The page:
Consumer Responsibility for Secure Online Banking
According to a survey by Accenture, most consumers trust their banks over other businesses — such as mobile phone networks and online retailers — to securely manage their personal data. Still, online banking customers should take measures to practice safe internet banking. The FDIC advises consumers to take the following precautions:
- Research a bank prior to opening a paid or free online banking account.
- Be aware of fraudulent websites made to look identical to actual bank sites.
- Always make sure the bank is FDIC-insured.
- Keep personal online banking information secure.
- Know your rights.
The Pros and Cons of Online Banking
Every tool or service has its pros and cons, even the most convenient technological advancements — such as being able to access bank accounts from any place at any time as long as there’s an internet connection. The advantages and disadvantages of a resource should be weighed carefully by customers when their money is concerned. Many features of internet banking are positive, but some negative possibilities also exist in the digital world that could keep more cautious consumers away.
The Advantages of Online Banking
“Bank customers are now accustomed to being able to manage their finances online, 24 hours a day, seven days a week,” said Tyler McConvill, a digital marketing manager with Bank of Internet USA, the oldest online bank dedicated to service via internet. This supreme convenience is a major selling point of internet banking. Other advantages of online banking include:
- Better rates: Because online-only banks lack the overhead costs associated with brick-and-mortar banks, online banks are able to pass on the savings to customers in the form of better interest rates.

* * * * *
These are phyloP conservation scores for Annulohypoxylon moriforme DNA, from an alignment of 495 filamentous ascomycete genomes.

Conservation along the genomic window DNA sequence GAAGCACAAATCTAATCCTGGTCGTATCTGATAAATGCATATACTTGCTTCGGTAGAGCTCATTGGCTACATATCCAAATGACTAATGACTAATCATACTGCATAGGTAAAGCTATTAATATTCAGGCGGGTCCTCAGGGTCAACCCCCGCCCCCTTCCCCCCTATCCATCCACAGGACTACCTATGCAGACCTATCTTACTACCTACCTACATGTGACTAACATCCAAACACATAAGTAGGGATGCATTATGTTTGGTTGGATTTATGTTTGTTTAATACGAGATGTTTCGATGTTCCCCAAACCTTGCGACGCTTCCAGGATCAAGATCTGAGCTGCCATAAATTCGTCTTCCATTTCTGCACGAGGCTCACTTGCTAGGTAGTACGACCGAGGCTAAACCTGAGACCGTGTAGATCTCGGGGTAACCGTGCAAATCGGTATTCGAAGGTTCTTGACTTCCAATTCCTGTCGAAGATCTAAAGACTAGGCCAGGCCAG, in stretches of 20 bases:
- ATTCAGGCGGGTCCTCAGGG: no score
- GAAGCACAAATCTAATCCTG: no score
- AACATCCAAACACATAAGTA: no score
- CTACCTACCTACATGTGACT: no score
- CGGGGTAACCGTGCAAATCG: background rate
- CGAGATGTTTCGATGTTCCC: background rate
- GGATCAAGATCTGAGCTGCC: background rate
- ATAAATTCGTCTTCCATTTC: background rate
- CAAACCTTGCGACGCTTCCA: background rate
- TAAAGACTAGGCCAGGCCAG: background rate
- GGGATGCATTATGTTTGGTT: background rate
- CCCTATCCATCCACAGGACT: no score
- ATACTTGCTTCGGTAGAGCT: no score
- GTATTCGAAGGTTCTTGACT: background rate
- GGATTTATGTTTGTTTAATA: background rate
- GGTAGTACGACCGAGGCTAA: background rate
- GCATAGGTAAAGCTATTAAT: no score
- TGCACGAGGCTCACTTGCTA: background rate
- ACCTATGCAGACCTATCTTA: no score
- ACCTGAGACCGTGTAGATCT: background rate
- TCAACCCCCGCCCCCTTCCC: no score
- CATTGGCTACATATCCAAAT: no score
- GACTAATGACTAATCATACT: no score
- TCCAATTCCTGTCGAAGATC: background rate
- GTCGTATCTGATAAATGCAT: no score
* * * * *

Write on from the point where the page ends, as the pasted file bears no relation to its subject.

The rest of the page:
- Ease of use: Customers can quickly and easily monitor balances, check on spending and be alerted to low balances.
- Services and tools: Resources such as online bill payment and online tax forms, loan calculators, budgeting tools and even investment analysis tools are often available — and usually free of charge.
- Mobility: Access to a bank account and up-to-date balance information are available to customers any time they have a device with an internet connection. Customers are able to access their accounts seamlessly from computers, tablets and smartphones.
- Electronic transfers: Transferring money between accounts and banks is as easy as signing into an online banking account and clicking through a few steps.
- Environmental friendliness: Banking online can go hand in hand with paperless notifications. Customers are given the choice to opt out of paper statements and mail. Instead, they can be reached via the message center within their online bank account, by email or even by text message.
- Security alerts: With 24/7 access to their online banking accounts and balance information, customers can be alerted to unusual activity and security breaches almost immediately.
The Disadvantages of Online Banking
Although the advantages of online banking are significant, some critical disadvantages of this modern means of banking do exist:
- Diminished relationships: Because banking is conducted mostly and sometimes completely online, there’s a lack of face-to-face interaction and little opportunity to develop relationships between customers and bank representatives.
- Lack of comprehensive or special services: Brick-and-mortar banks are able to provide services such as notarizing financial documents, which can’t be done by an online bank.